We estimate Bottom Line’s impact on two key metrics used in the OBF formula, course completion and graduation, in order to observe how improvements in student outcomes generated by Bottom Line translate into revenue returns from the Ohio OBF model. We outline the entire set of assumptions we use to populate the use case in the full report.
In addition to modeling OBF revenue using the impact estimates from the ongoing Bottom Line RCT, we make projections under scenarios that Bottom Line would have a larger or smaller impact in Ohio. We find that a given four-year university in Ohio could expect between $62,000 and $220,000 in OBF returns over a period of six years. This range of estimated OBF returns that the Ohio university could expect could cover approximately 10% to 34% of Bottom Line’s costs.
This analysis suggests that a university’s investment in evidence-based but expensive college success interventions like Bottom Line may result in modest OBF returns that cover only a share of the costs necessary to implement the program.
There are noteworthy challenges to this financial forecasting approach. Revenue projections for any one institution will be imprecise due to the fixed “pot” of money available. Even if an institution improves on outcome measures like degree attainment, they may not realize funding increases if other institutions have improved at a similar or faster rate.
Additionally, not all college success programs have rigorous evaluations of their impact on student outcomes. Lack of evidence-based estimates hinders institutions’ ability to reasonably estimate improvements in student outcomes that they might expect from investment in a college success program, and, as a result, how much OBF revenue they might receive.
Closing the Funding Gap
As the preceding analyses indicate, a university in Ohio could expect OBF revenue to defray only a share of the total costs of an evidence-based, high-impact college success program—even under the most generous predictions. We are pursuing several additional strategies to complement the OBF revenue and as part of our broader effort to develop innovative financial models to sustain and scale high-impact but resource-intensive college success programs. We describe two of these below, and explore additional strategies in the full report.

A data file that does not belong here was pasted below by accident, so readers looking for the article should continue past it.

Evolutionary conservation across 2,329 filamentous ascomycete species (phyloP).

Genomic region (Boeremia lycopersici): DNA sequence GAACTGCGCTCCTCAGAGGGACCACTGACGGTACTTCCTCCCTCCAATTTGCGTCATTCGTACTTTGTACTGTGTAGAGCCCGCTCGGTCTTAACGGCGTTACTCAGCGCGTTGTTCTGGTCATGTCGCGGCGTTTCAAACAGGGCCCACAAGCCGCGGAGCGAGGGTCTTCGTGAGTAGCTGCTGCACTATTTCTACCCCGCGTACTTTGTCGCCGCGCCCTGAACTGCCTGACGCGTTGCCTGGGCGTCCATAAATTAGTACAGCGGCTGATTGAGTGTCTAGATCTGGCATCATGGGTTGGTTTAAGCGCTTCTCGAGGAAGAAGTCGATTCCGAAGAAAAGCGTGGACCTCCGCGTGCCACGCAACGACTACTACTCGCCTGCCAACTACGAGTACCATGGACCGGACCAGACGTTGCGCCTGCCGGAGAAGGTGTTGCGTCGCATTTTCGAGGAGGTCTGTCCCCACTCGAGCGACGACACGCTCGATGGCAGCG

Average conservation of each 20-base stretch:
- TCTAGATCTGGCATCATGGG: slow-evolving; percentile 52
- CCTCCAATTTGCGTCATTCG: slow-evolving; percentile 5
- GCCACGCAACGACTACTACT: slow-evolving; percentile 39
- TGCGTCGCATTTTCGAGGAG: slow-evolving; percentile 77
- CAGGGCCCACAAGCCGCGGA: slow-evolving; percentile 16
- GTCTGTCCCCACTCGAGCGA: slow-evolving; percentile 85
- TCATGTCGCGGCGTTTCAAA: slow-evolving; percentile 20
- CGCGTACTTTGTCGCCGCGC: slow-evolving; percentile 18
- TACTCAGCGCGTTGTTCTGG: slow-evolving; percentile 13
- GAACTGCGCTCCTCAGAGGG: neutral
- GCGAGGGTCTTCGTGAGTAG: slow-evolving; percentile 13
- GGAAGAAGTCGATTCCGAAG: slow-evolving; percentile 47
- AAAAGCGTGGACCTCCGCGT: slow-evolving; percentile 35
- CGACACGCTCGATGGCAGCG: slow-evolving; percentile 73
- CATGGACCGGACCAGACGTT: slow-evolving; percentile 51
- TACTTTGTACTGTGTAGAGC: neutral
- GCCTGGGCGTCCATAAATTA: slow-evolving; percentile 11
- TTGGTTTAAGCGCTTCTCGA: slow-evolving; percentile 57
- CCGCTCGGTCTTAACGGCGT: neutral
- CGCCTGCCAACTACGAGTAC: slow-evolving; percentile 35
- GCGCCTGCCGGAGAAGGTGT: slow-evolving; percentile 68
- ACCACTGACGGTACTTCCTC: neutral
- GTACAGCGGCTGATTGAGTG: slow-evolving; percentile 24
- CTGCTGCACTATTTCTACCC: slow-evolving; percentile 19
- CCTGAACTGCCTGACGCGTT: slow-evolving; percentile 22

- Integrate OBF in a pay-for-success (PFS) framework: PFS models transfer financial risk of investing in a social program that may or may not produce improvements in key outcomes from a college or university to a private investor (e.g., philanthropic foundations). With some estimated revenue generated through OBF and an upfront investment from philanthropies, colleges and universities might be more willing to invest in effective but expensive college success programs. Because of the small share of program costs that OBF revenue covers, universities might not be willing to enter into a PFS arrangement where they were responsible for the full cost of the program. But even in a scenario where a philanthropic foundation doesn’t receive 100% of its initial investment, receiving at least some portion of the initial investment may be more appealing for foundations than the traditional model of providing philanthropic support and receiving 0% in return.
- Engage a more diverse set of funders for evidence-based programs: Some interventions, particularly those that provide more holistic support to students, could conceivably improve not only academic outcomes like persistence or graduation, but also non-academic outcomes like financial health and physical well-being. Beneficiaries of such improvements include not only students, but also a wide range of private and public entities like financial institutions or health care providers. Andrew Barr and Ben Castleman, in collaboration with NORC at the University of Chicago, are currently conducting a survey to investigate whether Bottom Line directly improves non-academic outcomes for its students. If survey results indicate positive impacts on a more holistic set of outcomes, it might be possible to engage a more diverse set of funders (e.g., banks or health insurers) to help pay for the program.
Supporting our higher education system to produce more college graduates is critically important. Yet public colleges universities face ongoing state funding cuts and philanthropic foundations’ finite resources can’t fill the financial gap. If we want to both increase college access for disadvantaged students and help them succeed when they get there, we must continue to investigate innovative approaches to sustainably fund evidence-based but resource-intensive college success programs.